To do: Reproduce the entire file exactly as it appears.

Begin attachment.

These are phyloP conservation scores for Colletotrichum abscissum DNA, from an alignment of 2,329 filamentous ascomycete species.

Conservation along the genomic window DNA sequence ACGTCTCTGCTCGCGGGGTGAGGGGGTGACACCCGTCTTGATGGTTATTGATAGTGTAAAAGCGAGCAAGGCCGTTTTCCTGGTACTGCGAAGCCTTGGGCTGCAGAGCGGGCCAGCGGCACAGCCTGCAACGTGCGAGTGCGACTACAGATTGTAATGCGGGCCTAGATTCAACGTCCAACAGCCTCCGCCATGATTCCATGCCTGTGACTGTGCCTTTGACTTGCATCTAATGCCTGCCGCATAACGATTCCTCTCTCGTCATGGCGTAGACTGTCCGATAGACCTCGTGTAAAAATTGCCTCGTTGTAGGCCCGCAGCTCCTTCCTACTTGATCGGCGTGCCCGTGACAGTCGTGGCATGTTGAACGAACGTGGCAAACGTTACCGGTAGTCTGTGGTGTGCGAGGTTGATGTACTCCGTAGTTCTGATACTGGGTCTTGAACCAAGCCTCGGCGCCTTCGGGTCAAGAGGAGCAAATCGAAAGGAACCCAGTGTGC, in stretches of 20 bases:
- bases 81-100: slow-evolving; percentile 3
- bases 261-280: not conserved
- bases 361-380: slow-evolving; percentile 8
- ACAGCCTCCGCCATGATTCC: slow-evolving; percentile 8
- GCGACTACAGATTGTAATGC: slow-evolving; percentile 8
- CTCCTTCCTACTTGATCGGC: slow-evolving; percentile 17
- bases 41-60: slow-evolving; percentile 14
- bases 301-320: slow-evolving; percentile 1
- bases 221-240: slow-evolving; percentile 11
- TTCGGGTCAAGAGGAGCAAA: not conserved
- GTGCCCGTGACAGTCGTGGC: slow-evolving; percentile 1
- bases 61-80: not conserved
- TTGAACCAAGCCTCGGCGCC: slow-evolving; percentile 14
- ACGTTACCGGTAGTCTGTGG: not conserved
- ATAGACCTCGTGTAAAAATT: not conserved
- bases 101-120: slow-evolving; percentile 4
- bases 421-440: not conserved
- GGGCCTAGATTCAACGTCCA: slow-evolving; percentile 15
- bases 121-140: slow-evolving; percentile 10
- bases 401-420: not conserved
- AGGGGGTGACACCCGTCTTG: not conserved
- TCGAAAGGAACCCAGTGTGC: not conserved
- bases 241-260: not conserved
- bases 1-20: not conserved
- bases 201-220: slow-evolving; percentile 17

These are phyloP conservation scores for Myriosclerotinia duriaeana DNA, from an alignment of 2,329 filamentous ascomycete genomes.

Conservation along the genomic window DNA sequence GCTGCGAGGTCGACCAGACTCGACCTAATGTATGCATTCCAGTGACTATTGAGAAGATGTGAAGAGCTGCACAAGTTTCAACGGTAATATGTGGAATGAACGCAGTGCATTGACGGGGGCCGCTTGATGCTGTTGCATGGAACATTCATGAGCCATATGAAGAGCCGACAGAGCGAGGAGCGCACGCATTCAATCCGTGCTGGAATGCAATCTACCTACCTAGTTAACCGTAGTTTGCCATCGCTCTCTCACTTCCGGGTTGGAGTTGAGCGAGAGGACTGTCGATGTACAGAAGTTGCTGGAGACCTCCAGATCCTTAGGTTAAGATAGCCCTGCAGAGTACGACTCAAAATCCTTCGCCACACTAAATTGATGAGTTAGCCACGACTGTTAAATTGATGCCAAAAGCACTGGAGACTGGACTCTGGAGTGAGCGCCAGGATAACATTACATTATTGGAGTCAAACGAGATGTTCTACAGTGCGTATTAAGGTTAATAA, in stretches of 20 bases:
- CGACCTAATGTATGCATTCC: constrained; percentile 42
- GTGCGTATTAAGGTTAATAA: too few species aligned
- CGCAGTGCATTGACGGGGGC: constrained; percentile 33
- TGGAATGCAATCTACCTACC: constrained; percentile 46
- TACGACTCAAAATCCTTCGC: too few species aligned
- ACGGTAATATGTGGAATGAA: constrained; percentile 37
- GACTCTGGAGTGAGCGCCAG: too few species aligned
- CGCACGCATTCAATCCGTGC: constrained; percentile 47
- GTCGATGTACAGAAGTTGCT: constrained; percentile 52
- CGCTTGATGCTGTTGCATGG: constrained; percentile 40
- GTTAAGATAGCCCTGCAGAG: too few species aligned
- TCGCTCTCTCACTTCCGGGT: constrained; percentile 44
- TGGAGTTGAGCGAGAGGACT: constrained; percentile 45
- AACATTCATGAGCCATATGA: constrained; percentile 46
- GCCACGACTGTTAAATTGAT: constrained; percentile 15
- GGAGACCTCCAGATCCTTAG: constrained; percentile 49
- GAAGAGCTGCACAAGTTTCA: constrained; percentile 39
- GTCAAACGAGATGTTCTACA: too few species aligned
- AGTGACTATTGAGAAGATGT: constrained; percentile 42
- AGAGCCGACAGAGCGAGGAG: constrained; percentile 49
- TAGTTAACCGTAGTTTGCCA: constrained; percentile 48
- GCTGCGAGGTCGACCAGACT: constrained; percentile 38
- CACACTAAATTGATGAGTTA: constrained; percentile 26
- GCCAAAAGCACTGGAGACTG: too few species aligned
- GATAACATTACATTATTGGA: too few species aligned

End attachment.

These are phyloP conservation scores for Colletotrichum abscissum DNA, from an alignment of 2,329 filamentous ascomycete species.

Conservation along the genomic window DNA sequence ACGTCTCTGCTCGCGGGGTGAGGGGGTGACACCCGTCTTGATGGTTATTGATAGTGTAAAAGCGAGCAAGGCCGTTTTCCTGGTACTGCGAAGCCTTGGGCTGCAGAGCGGGCCAGCGGCACAGCCTGCAACGTGCGAGTGCGACTACAGATTGTAATGCGGGCCTAGATTCAACGTCCAACAGCCTCCGCCATGATTCCATGCCTGTGACTGTGCCTTTGACTTGCATCTAATGCCTGCCGCATAACGATTCCTCTCTCGTCATGGCGTAGACTGTCCGATAGACCTCGTGTAAAAATTGCCTCGTTGTAGGCCCGCAGCTCCTTCCTACTTGATCGGCGTGCCCGTGACAGTCGTGGCATGTTGAACGAACGTGGCAAACGTTACCGGTAGTCTGTGGTGTGCGAGGTTGATGTACTCCGTAGTTCTGATACTGGGTCTTGAACCAAGCCTCGGCGCCTTCGGGTCAAGAGGAGCAAATCGAAAGGAACCCAGTGTGC, in stretches of 20 bases:
- bases 81-100: slow-evolving; percentile 3
- bases 261-280: not conserved
- bases 361-380: slow-evolving; percentile 8
- ACAGCCTCCGCCATGATTCC: slow-evolving; percentile 8
- GCGACTACAGATTGTAATGC: slow-evolving; percentile 8
- CTCCTTCCTACTTGATCGGC: slow-evolving; percentile 17
- bases 41-60: slow-evolving; percentile 14
- bases 301-320: slow-evolving; percentile 1
- bases 221-240: slow-evolving; percentile 11
- TTCGGGTCAAGAGGAGCAAA: not conserved
- GTGCCCGTGACAGTCGTGGC: slow-evolving; percentile 1
- bases 61-80: not conserved
- TTGAACCAAGCCTCGGCGCC: slow-evolving; percentile 14
- ACGTTACCGGTAGTCTGTGG: not conserved
- ATAGACCTCGTGTAAAAATT: not conserved
- bases 101-120: slow-evolving; percentile 4
- bases 421-440: not conserved
- GGGCCTAGATTCAACGTCCA: slow-evolving; percentile 15
- bases 121-140: slow-evolving; percentile 10
- bases 401-420: not conserved
- AGGGGGTGACACCCGTCTTG: not conserved
- TCGAAAGGAACCCAGTGTGC: not conserved
- bases 241-260: not conserved
- bases 1-20: not conserved
- bases 201-220: slow-evolving; percentile 17

These are phyloP conservation scores for Myriosclerotinia duriaeana DNA, from an alignment of 2,329 filamentous ascomycete genomes.

Conservation along the genomic window DNA sequence GCTGCGAGGTCGACCAGACTCGACCTAATGTATGCATTCCAGTGACTATTGAGAAGATGTGAAGAGCTGCACAAGTTTCAACGGTAATATGTGGAATGAACGCAGTGCATTGACGGGGGCCGCTTGATGCTGTTGCATGGAACATTCATGAGCCATATGAAGAGCCGACAGAGCGAGGAGCGCACGCATTCAATCCGTGCTGGAATGCAATCTACCTACCTAGTTAACCGTAGTTTGCCATCGCTCTCTCACTTCCGGGTTGGAGTTGAGCGAGAGGACTGTCGATGTACAGAAGTTGCTGGAGACCTCCAGATCCTTAGGTTAAGATAGCCCTGCAGAGTACGACTCAAAATCCTTCGCCACACTAAATTGATGAGTTAGCCACGACTGTTAAATTGATGCCAAAAGCACTGGAGACTGGACTCTGGAGTGAGCGCCAGGATAACATTACATTATTGGAGTCAAACGAGATGTTCTACAGTGCGTATTAAGGTTAATAA, in stretches of 20 bases:
- CGACCTAATGTATGCATTCC: constrained; percentile 42
- GTGCGTATTAAGGTTAATAA: too few species aligned
- CGCAGTGCATTGACGGGGGC: constrained; percentile 33
- TGGAATGCAATCTACCTACC: constrained; percentile 46
- TACGACTCAAAATCCTTCGC: too few species aligned
- ACGGTAATATGTGGAATGAA: constrained; percentile 37
- GACTCTGGAGTGAGCGCCAG: too few species aligned
- CGCACGCATTCAATCCGTGC: constrained; percentile 47
- GTCGATGTACAGAAGTTGCT: constrained; percentile 52
- CGCTTGATGCTGTTGCATGG: constrained; percentile 40
- GTTAAGATAGCCCTGCAGAG: too few species aligned
- TCGCTCTCTCACTTCCGGGT: constrained; percentile 44
- TGGAGTTGAGCGAGAGGACT: constrained; percentile 45
- AACATTCATGAGCCATATGA: constrained; percentile 46
- GCCACGACTGTTAAATTGAT: constrained; percentile 15
- GGAGACCTCCAGATCCTTAG: constrained; percentile 49
- GAAGAGCTGCACAAGTTTCA: constrained; percentile 39
- GTCAAACGAGATGTTCTACA: too few species aligned
- AGTGACTATTGAGAAGATGT: constrained; percentile 42
- AGAGCCGACAGAGCGAGGAG: constrained; percentile 49
- TAGTTAACCGTAGTTTGCCA: constrained; percentile 48
- GCTGCGAGGTCGACCAGACT: constrained; percentile 38
- CACACTAAATTGATGAGTTA: constrained; percentile 26
- GCCAAAAGCACTGGAGACTG: too few species aligned
- GATAACATTACATTATTGGA: too few species aligned